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Customers Bid Farewell To One Of The D.C. Region's Last Video Stores

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As Potomac Video closes its doors, customer Carrie Armstrong (shown with son Ben) says it's a shame that the Internet has taken over movie rentals.
Andrew Katz-Moses/WAMU
As Potomac Video closes its doors, customer Carrie Armstrong (shown with son Ben) says it's a shame that the Internet has taken over movie rentals.

One of D.C.'s last remaining video stores is shutting its doors. Customers say it isn't just the movies they'll miss, but an American tradition.

Tad Tharpe is balancing 25 movies as he gets to the register.

"I'm buying them all. The greatest classics; you can't even get these anymore on any website," Tharpe says.

Potomac Video in Northwest D.C. is a few blocks from Chevy Chase Circle. It's closing down, and everything is for sale. Tharpe says it's a huge loss. "One of the greatest things about growing up was going to the video store with your parents to pick out a movie," he says. "It was part of the American experience. Now, younger people won't be able to do that."

"At our peak we had 22 stores in three different states and the District," says Jon Francke, who bought movies to stock the shelves of all those stores. He says this store is the last one to close. There are approximately 60,000 titles—you could find everything from the latest blockbuster to niche foreign films to obscure documentaries. Francke says business always plummets during spring.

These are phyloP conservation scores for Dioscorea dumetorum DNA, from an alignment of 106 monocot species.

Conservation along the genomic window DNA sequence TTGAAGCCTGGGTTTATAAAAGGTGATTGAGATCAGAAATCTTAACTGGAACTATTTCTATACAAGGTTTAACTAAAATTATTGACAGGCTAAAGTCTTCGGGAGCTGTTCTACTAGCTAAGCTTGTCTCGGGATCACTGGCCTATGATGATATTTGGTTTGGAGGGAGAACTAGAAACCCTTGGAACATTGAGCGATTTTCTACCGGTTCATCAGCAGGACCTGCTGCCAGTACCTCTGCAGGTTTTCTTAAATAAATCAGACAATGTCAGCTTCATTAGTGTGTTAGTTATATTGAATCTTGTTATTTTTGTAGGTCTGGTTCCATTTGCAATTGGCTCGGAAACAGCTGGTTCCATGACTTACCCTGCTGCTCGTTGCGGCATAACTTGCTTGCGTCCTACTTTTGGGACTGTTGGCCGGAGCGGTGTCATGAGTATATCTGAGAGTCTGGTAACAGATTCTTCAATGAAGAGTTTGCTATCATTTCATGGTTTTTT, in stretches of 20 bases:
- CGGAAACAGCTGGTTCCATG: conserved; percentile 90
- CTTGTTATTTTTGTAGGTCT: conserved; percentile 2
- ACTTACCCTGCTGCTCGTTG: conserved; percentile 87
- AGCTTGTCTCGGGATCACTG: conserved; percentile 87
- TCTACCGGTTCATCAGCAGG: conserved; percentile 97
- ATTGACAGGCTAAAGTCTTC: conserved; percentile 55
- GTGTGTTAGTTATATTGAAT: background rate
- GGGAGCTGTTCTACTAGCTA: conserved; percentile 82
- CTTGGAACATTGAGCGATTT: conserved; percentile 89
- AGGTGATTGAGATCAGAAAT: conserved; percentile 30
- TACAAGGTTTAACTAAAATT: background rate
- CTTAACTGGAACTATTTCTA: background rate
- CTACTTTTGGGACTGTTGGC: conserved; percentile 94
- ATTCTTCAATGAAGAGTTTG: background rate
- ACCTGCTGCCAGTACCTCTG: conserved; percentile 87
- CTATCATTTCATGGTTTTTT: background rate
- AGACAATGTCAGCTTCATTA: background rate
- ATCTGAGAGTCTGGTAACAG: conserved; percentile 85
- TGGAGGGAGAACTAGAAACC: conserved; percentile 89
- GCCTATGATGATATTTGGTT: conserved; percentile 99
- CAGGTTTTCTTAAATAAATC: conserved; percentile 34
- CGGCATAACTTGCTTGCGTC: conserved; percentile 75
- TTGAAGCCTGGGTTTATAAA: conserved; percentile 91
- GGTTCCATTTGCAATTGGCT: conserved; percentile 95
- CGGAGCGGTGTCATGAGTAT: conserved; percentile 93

"The owner was looking at projections from last year, and last year he did lose $3,000 to $4,000 per month for March, April and May, and he was looking at it this year and going, 'I can't do that again this year.'"

Francke says there are some titles he will miss.

"They all have to go, but every once in a while I see one that leaves, and I was like, 'I may never see that movie again'—[like] 'Garden of the Finzi-Continis,' an extremely rare DVD. It's an Italian post neo-realist film from the '60s." [Ed. note: The film was released in 1970.]

Carrie Armstrong says she's sad the video store is going out of business. "Because everyone's shut in their house looking at a computer," she says. "It's nice to be able go to a store where you can put your hands on something and talk to people and get advice. It's sort of social."

But Jon Francke, who used to spend approximately $1 million a year buying movies for Potomac Video stores, understands that people like the ease of watching a movie online. He himself has a subscription to Amazon Prime and his girlfriend has a Netflix account.

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